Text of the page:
Want to become a runner but aren’t sure how? Meet up with Black Girls Run, a local running group that connects women and girls of all levels of experience looking to be more active and lead healthier lifestyles.
Leisure Hour Golf, a multicultural organization with a focus on involving the Black community, hosts events for golfers of all backgrounds and skill levels at Portland’s many excellent golf courses.
Fishing, hunting, skiing, hiking — no trip to Portland is complete unless you experience some of the outdoor adventures the city has to offer. Connect with these great Black-run organizations for guided opportunities to bask in the beautiful outdoors. Hike a peak with the African American Outdoor Association or bag a buck with the African American Hunting Association. Then hit the slopes with the Ebony Rose Ski Club , founded in 1984.
Food and Drink
Located atop a hill in northeast Portland’s Hollywood district, Clyde’s Prime Rib Restaurant & Bar features an elegant dining room –think red velvet booths and a roaring fireplace – and live jazz, R&B and blues in the bar. Date night dining is perfect at Olive or Twist, a martini lounge in Portland’s trendy Pearl District.
Established in the 1990s by Ethiopian immigrant Alem Gebrehiwot, Queen of Sheba is one of the oldest African restaurants in the city. Check out their amazing platters of food that delight vegan and non-vegan diners alike, including homemade ginger juice, thyme tea or spicy chai.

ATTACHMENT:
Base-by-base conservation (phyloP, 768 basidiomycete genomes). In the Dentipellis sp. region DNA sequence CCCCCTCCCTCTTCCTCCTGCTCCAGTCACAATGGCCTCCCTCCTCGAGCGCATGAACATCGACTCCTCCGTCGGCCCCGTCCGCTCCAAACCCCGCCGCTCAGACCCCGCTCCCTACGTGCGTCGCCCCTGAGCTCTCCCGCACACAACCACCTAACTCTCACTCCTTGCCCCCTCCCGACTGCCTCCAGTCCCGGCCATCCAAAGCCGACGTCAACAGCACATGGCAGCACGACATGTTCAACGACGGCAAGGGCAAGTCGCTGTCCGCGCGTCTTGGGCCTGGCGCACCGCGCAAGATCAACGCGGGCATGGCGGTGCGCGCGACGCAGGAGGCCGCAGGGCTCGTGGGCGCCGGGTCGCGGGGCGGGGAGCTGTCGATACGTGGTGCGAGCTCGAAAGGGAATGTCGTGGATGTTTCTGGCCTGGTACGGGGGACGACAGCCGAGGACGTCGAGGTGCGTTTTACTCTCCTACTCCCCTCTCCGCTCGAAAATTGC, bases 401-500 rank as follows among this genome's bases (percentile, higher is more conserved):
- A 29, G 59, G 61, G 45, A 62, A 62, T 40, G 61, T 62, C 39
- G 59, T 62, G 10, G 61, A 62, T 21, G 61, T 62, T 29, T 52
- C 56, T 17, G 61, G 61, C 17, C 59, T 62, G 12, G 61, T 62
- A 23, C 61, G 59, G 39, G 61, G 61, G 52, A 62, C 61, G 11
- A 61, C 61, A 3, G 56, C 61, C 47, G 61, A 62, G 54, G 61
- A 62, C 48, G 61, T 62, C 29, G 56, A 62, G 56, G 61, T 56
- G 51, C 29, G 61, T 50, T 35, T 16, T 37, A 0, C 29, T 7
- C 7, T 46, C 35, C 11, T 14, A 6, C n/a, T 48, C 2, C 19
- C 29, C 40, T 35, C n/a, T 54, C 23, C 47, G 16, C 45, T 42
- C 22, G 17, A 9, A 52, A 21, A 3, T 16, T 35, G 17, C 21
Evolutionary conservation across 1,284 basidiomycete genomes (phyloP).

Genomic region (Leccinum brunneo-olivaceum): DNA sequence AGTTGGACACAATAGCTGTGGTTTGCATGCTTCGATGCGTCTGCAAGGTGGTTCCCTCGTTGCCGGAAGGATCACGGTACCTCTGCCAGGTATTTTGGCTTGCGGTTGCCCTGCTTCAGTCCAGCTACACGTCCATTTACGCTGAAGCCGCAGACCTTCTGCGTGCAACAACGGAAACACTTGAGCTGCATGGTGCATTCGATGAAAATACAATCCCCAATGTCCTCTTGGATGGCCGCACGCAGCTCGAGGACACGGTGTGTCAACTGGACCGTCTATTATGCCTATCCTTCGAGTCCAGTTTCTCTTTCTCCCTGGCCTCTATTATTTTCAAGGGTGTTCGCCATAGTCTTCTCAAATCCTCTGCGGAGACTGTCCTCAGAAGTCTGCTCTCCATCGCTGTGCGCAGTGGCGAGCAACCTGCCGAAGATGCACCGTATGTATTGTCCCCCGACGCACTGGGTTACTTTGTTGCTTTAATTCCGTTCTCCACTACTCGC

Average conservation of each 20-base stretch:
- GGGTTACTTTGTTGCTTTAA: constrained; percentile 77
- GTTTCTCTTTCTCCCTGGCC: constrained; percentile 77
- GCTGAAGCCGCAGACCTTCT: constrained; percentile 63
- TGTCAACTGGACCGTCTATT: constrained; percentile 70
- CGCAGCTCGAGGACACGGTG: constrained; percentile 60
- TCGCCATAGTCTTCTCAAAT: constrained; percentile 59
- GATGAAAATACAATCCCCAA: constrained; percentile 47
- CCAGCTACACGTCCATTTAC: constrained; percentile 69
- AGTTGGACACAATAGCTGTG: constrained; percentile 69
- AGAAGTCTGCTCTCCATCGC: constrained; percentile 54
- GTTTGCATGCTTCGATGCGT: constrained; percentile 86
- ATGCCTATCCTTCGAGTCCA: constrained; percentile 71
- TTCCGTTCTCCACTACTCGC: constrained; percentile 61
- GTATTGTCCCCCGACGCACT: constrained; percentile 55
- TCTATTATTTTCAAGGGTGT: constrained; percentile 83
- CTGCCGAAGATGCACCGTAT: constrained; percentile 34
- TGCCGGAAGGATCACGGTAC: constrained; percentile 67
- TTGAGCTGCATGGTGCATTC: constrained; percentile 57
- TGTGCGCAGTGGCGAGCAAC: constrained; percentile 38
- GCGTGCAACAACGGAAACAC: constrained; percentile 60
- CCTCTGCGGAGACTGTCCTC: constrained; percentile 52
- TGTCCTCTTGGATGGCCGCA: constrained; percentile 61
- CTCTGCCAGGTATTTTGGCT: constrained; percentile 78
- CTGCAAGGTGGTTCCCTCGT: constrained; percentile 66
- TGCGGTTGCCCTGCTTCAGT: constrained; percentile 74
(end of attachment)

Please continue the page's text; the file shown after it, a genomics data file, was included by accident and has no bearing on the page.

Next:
Experience the taste of the Soul District by visiting food cart pods featuring a variety of authentic ethnic food. Find the famously huge and spicy Southern-style wings and salty jojos at Alberta Street Market.
Meet the first known Black winemaker in Oregon at Abbey Creek Vineyards, where Bertony Faustin brings “the soil to the glass” at his North Plains winery.
Eateries owned by Black Portlanders are featured during August's Support Black-Owned Restaurant Week, but they shine all year long.
Enjoy flavorful dishes from Ethiopia, Morocco, Cote d’Ivoire and beyond at these local eateries.
Satisfy those comfort food cravings at these women-led restaurants and food carts.
Since 1921, Billy Webb Elks Lodge has served the Black community as a YWCA, a USO club and a safe haven for those fleeing the Vanport floods in the 1940s.
Hip-hop, reggae and African dance hall: Portland’s young-adult dance scene is a kaleidoscope of trendy modern venues such as Trio Club and small “juke-joints” scattered throughout the city. Check out the Local Lounge (on the first Saturday of each month) or Sengatera (every Friday) for the hottest in African Dancehall, reggae, zouk and hip-hop tunes spun by DJs from Africa.
Take a deep dive into the past, present and future of Portland's hip-hop scene with our expert guide to the best performers, showcases, stores and more.
A new generation of artists is attracting more light to the Portland R&B scene than ever before.
Y.G.B. aims to create healing spaces for Black and Brown Portlanders through music, dance and collaborative experiences.
- KBOO 90.7 – An eclectic mix of hip-hop, politics, Afrobeat and more
- JAM’N 107.5 – Party hits and throwback jams
- KMHD 89.1 – Jazz
- KOPB 91.5 – Oregon Public Broadcasting
- LIVE 95.5 – Hip-hop and top 40